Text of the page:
We all know alcohol is fun, the world’s favorite social lubricant, and the single greatest source of funny weekend stories of wasted friends doing stupid stuff. But its status as a legal drug that’s consumed heavily around the world can make alcohol seem safer than it actually is or make the impact it has on society and individuals seem less obvious to most. There’s nothing wrong with drinking from time to time (hell, I like getting hammered every once in a while), but we should all be conscious of the effects it has in our bodies and how it impacts those around us so we can do it responsibly, without suffering short or longterm consequences or damaging others, something that’s far more common than you think.
According to the World Health Organization (WHO), every year 5.9% of all deaths worldwide are caused by alcohol consumption, this equates to 3.3 million people who die in accidents or from health complications caused by booze. Among people ages 20 to 39 this figure skyrockets to 25% of all deaths being alcohol related. Furthermore, research shows that alcohol consumption is a factor that contributes to more that 200 diseases and injuries. The National Institute on Alcohol Abuse and Alcoholism (NIAAA) has found that consuming too much alcohol can affect the brain, heart, liver, pancreas, and immune system, and it can also increase the risk of developing certain types of cancer: mouth, esophagus, throat, liver, and breast.
Now that you know just how much booze can suck, despite its cool qualities, you might want to decrease your intake to lower the risk of you getting into trouble or screwing up your internal organs. The bad news is that if you drink regularly, quitting won’t be that easy; the good news is that once you do it, you’ll start noticing improvements in your overall wellbeing in a few days. Alcohol acts as a toxin when it’s processed by the liver, so when you stop drinking, your body will start feeling better very quickly. If you’re thinking of going sober, here’s what you can look forward to.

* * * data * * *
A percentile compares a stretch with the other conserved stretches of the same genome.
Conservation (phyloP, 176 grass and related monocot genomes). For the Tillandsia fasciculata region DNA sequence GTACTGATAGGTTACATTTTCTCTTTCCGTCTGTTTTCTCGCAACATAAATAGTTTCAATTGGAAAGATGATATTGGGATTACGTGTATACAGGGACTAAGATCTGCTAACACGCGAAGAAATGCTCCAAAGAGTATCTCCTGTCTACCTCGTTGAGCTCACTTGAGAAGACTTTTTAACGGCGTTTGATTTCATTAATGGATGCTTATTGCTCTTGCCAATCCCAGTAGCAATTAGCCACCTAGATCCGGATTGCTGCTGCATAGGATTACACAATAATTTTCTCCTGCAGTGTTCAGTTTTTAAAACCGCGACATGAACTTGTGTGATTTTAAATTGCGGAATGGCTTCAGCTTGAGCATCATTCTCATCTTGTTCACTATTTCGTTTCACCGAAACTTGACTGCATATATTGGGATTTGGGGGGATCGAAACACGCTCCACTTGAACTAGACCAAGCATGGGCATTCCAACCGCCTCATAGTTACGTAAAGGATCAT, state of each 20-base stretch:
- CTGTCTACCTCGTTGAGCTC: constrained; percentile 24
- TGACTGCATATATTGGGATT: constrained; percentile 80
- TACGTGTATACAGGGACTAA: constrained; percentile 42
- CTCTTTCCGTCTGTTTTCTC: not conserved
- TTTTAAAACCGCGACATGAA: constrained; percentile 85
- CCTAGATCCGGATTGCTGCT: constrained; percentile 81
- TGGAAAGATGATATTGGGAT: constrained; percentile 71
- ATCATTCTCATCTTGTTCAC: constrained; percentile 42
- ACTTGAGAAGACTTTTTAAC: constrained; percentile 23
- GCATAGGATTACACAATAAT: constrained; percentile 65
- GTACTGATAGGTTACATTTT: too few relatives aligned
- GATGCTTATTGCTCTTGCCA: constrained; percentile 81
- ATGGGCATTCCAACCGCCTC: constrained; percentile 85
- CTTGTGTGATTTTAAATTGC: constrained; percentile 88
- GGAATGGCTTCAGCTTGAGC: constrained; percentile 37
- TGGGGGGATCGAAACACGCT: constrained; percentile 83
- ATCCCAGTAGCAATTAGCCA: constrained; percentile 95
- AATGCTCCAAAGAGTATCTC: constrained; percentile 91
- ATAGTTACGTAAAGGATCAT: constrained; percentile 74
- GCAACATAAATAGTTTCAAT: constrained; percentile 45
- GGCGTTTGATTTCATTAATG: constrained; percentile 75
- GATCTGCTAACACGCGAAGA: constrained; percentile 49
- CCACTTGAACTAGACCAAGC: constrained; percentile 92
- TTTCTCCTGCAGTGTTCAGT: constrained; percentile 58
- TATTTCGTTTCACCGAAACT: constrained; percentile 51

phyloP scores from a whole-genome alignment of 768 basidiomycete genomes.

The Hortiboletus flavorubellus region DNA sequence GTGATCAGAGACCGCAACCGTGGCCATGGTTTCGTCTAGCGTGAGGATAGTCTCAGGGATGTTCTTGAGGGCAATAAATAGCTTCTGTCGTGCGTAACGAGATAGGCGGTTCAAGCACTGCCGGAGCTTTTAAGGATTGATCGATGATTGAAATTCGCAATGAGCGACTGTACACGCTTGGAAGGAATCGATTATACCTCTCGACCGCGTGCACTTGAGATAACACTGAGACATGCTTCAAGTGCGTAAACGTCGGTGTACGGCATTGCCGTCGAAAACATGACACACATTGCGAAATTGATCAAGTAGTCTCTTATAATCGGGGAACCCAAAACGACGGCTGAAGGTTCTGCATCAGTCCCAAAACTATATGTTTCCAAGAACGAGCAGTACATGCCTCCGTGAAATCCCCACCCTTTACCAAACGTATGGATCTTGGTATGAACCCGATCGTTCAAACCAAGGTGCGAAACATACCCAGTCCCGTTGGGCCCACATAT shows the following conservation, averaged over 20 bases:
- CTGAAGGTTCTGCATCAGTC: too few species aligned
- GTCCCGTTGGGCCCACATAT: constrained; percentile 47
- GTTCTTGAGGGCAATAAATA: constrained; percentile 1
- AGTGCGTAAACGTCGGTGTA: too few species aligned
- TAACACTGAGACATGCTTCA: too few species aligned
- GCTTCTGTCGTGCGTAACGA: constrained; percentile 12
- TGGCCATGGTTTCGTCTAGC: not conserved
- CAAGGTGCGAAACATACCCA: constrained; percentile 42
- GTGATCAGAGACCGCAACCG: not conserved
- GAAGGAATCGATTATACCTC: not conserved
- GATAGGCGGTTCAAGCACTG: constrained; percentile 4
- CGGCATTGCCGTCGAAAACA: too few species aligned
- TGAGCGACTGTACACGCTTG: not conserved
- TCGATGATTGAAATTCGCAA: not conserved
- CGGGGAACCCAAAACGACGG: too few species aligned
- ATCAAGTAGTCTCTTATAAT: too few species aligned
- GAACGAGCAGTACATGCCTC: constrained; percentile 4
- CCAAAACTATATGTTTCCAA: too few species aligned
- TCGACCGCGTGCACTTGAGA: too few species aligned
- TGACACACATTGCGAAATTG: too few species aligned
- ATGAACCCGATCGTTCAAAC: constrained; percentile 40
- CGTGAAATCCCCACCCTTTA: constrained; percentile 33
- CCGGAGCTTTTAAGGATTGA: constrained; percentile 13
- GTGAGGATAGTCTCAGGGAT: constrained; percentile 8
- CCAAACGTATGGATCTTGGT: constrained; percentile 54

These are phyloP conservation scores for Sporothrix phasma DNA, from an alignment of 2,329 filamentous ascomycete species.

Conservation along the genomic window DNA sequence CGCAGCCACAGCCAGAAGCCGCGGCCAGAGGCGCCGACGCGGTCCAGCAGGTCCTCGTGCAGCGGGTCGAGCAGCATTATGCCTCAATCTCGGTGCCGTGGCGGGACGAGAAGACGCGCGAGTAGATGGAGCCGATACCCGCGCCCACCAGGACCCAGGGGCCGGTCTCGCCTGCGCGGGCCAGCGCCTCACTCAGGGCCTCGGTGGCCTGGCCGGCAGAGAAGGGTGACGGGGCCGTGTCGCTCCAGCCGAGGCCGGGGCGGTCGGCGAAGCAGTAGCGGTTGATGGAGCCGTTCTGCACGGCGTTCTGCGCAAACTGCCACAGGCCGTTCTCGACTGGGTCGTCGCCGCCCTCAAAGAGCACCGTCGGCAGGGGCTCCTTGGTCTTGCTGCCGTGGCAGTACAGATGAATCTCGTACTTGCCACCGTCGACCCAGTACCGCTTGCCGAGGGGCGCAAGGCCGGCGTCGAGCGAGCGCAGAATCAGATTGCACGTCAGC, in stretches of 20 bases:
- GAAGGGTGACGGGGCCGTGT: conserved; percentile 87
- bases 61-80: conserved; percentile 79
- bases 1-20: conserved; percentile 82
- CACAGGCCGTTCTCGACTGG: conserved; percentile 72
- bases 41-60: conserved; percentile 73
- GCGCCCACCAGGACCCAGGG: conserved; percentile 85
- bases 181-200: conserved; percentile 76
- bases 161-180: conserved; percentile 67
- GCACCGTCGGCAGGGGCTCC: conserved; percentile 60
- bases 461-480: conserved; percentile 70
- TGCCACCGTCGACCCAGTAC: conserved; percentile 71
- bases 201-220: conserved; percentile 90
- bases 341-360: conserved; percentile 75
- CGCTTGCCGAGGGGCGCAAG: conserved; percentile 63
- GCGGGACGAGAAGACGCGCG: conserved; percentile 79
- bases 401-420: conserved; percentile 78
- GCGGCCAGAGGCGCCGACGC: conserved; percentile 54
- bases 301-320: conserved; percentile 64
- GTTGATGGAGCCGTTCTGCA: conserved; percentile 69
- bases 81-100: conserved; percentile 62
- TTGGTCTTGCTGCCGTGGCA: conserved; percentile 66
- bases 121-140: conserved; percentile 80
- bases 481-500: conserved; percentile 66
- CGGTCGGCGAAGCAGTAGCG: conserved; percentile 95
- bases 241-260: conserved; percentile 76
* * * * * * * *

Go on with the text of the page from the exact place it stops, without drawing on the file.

You’ll smell better
Your liver breaks up alcohol and turns it into acetaldehyde to expel it from your body. That’s the reason why the days after you drink heavily, you’ll smell like an open bar on a busy Friday night. Sweat is your body’s way to get the toxic acetaldehyde out, even if it stinks you up for a few hours.
You’ll lose weight
That’s right, alcohol is very fattening. If you’re a heavy drinker, you’ve probably put on a lot of weight thanks to booze. It’s estimated that one glass of wine (red or white) packs around 160 calories, which means it would take you around 15 minutes of running to burn them off, while a pint of beer can have up to 180 calories. Once you stop drinking, your waistline will start shrinking.
You’ll sleep better
Although alcohol does help you fall asleep faster, it reduces the quality of sleep, so when you wake up after having more than a couple of drinks, you might feel drowsy or struggle to concentrate during the day. This happens because it disrupts the rapid eye movement (REM) sleep, the stage when you dream, which helps you gather energy for the upcoming day. So if you stop taking night caps, you’ll sense a boost in your vitality and concentration.
Your skin will feel more hydrated
Booze and skin don’t mix, since alcohol dehydrates it and leaves it dry. If you often drink heavily, your skin will age faster than if you don’t. Besides, alcohol irritates the skin, which is why people who drink too much look permanently flushed. Once you stop, you’ll immediately notice an improvement to your skin.
You’ll have more money
Alcohol is expensive, especially if you buy it at bars or clubs, where some spirits’ prizes have suffered three times as much inflation than those bought at liquor stores or supermarkets. So it’s not only good for your health, but quitting alcohol is financially sound as well.